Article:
Peaceful Demonstrations In Gaza


Under a tent canopy on a farm in Gaza’s Jabalia region on Wednesday, about 100 Palestinian civilians gathered for an unusual event. Forbidden to travel outside of Gaza due to the Israeli siege, they instead joined a satellite-enabled video conference with activists in the West Bank village of Bil’in. These activists dodge Israeli tear gas, skunk cannons and rubber bullets in their weekly demonstrations against the separation wall.

In Gaza, however, a similar protest movement is immediately met with live gunfire.

Saber Zaaneen, one of five panelists at the video conference, is one of many Gazans inspired by the activists in Bil’in. A self-declared left-winger who idolises Che Guevara and served as a Fateh policeman before Hamas seized control of Gaza in 2007, Zaaneen leads a new wave of non-violent demonstrations against the Israeli-imposed buffer zone. The demonstrations began about two and a half months ago, and now take place five days a week in border areas across Gaza. 

Typically, Zaaneen and his fellow unarmed demonstrators march into the buffer zone, place Palestinian flags near the border wall and then retreat, often dodging bullets along the way. Protest participants said that Israeli troops shot three demonstrators in the legs last week — and that all survived and have since been released from the hospital.

A July 2008 flyer dropped by an Israeli Apache helicopter provided the spark for Zaaneen’s idea. The flyer forbade Palestinians from going within 300 metres of the border — yet Zaaneen knew of incidents in which Israeli troops had razed entire farms, fired at civilians and demolished houses one kilometre away from the border. He believed that Israel would continue encroaching unless Palestinians resisted.

He and other activists therefore began accompanying farmers as they tended their fields near the border. They also searched for — and found — the body of a Palestinian shot by Israeli troops and left to rot. Foreign activists from the International Solidarity Movement joined all of these efforts, and their extensive video footage shows Israeli troops firing live bullets towards civilians near the buffer zone.

During and after last year’s Gaza War, which claimed the lives of 13 Israelis and about 1400 Gazans, Zaaneen dropped his plans for larger-scale demonstrations. But he closely followed news from the West Bank village of Bil’in, where the wall under construction by Israel separated Palestinian farmers from their land. Since January 2005, Palestinians, left-wing Israelis and foreign activists have demonstrated every Friday in the village. One protester was killed in April 2009 when a tear gas canister struck him in the chest.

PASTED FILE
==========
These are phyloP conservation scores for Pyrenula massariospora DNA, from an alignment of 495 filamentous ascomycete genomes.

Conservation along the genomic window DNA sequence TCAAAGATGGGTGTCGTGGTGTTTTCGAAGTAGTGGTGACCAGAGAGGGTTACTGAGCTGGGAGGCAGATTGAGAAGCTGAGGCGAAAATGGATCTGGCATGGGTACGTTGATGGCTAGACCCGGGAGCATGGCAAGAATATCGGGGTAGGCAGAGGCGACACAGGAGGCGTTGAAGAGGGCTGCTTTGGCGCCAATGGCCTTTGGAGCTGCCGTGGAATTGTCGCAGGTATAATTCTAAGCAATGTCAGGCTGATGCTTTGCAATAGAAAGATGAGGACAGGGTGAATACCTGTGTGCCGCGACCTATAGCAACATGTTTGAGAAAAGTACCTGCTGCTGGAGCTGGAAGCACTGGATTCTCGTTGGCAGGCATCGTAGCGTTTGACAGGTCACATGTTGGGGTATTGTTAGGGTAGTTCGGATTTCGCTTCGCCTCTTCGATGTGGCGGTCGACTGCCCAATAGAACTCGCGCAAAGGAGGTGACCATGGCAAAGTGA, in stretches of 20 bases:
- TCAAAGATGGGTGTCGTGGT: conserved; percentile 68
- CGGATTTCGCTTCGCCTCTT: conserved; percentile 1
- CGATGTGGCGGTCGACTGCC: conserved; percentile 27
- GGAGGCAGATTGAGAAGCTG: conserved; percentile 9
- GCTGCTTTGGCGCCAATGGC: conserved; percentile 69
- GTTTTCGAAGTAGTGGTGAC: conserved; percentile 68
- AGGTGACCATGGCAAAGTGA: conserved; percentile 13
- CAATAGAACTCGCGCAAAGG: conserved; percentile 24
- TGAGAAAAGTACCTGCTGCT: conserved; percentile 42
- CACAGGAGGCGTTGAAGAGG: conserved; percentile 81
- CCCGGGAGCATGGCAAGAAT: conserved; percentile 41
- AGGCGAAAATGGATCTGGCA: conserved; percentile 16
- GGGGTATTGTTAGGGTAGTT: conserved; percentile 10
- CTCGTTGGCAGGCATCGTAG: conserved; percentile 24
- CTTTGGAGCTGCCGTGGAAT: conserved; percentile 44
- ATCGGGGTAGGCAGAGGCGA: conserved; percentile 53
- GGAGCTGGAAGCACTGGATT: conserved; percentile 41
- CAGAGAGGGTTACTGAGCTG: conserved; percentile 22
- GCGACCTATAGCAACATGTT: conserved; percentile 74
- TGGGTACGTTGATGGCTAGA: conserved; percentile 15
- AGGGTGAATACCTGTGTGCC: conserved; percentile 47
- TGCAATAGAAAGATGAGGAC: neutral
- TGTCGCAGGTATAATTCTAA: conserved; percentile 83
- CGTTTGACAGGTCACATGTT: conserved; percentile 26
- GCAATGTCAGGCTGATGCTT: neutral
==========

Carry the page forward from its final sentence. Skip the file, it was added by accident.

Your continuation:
Activists won an uncommon victory in September 2007 when the Israeli Supreme Court decided that the wall created "undue hardship" in Bil’in and must be rerouted.

Three months ago, the Israeli army finally began carrying out the court’s demands. Last month, the army declared Bil’in a "closed military zone" and forbade internationals from entering Bil’in on Fridays.

Many Israeli and international activists who were part of the Bil’in movement are now participating in weekly demonstrations in the East Jerusalem neighbourhood of Sheikh Jarrah. Claiming historical Jewish ownership of the land, the Israeli government has forcibly evicted Palestinian families from their homes in this predominantly Arab area. Orthodox Israeli settlers immediately moved into the homes and often clash with protesters.

Zaaneen felt heartened by the proliferation of these and other non-violent protest movements. "I wanted to experiment with this strategy in Gaza," he said. "The strength of these demonstrations is that they attract international activists and journalists to see what’s really happening."

He finally put his ideas into action on 9 January, when a new flyer arrived from the Apache helicopters warning Palestinians not to go within 800 metres of the border. Zaaneen "wanted to send a message to Israel that this is Palestinian land and the farmers are not leaving. They bring money only from working the soil." After visiting universities and community organisations, he rallied broad participation. Private individuals offered to fund the cost of the buses, video equipment, flags and other supplies.

In the most recent demonstration, which took place the day before Wednesday’s video conference with the Bil’in activists, Zaaneen led about 100 protesters towards the buffer zone in the district of Beit Lahia. In the same location two weeks ago, protesters had already planted Palestinian flags near the border when the Israeli troops arrived to disperse them. This week, however, Israeli troops were waiting for them.

When Zaaneen saw the Israeli tank, four armoured jeeps and multiple snipers a few hundred metres away, he felt profound concern for demonstrators’ safety — particularly after the shooting of three protesters last week. Before deciding to retreat, Zaaneen picked up a megaphone and addressed the Israeli troops with a rhyming Arabic chant. "Listen, listen occupiers!" he shouted as demonstrators repeated after him. "The people are steadfast and never humiliated. From Gaza to Bil’in, we are all resistance fighters!"

Watch footage of a demonstration on 20 April in the Gazan district of Beit Lahia and interview with Saber Zaaneen, organiser of Gaza’s non-violent protests against the buffer zone.

(Low Res) Saber Zaaneen: Leader of Gaza’s Non-Violent Protests from Maurice Jacobsen in Gaza on Vimeo.

Launched in 2004, New Matilda is one of Australia's oldest online independent publications. It's focus is on investigative journalism and analysis, with occasional smart arsery thrown in for reasons of sanity. New Matilda is owned and edited by Walkley Award and Human Rights Award winning journalist Chris Graham.